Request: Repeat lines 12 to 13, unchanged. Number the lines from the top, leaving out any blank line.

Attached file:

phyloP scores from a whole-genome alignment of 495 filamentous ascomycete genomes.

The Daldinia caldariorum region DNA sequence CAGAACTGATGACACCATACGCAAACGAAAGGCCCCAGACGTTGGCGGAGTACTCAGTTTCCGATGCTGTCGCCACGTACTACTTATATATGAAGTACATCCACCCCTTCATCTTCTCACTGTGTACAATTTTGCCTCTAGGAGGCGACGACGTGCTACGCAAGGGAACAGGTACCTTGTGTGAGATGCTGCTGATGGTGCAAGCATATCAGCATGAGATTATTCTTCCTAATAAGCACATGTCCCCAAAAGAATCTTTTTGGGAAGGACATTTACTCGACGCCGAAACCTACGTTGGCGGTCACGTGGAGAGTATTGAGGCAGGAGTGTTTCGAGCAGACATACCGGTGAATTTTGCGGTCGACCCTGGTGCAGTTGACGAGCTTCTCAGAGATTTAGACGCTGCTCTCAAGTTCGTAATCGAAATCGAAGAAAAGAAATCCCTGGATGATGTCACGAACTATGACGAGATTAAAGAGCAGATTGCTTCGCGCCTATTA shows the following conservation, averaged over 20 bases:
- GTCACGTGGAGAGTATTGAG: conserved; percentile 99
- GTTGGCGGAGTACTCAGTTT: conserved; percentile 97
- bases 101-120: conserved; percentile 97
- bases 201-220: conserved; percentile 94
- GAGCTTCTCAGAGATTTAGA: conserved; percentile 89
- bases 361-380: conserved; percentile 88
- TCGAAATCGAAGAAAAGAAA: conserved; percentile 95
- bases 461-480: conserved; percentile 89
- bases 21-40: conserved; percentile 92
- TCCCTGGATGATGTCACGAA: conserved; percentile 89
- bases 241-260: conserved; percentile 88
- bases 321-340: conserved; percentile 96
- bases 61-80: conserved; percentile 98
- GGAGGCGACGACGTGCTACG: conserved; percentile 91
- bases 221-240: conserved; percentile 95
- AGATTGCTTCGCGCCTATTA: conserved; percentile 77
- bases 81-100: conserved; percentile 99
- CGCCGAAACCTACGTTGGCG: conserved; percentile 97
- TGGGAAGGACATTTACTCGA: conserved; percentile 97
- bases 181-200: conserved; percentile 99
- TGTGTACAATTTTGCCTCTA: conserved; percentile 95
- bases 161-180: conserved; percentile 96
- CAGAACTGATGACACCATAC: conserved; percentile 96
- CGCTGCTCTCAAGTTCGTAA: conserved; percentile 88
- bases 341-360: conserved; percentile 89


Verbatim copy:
- TCCCTGGATGATGTCACGAA: conserved; percentile 89
- bases 241-260: conserved; percentile 88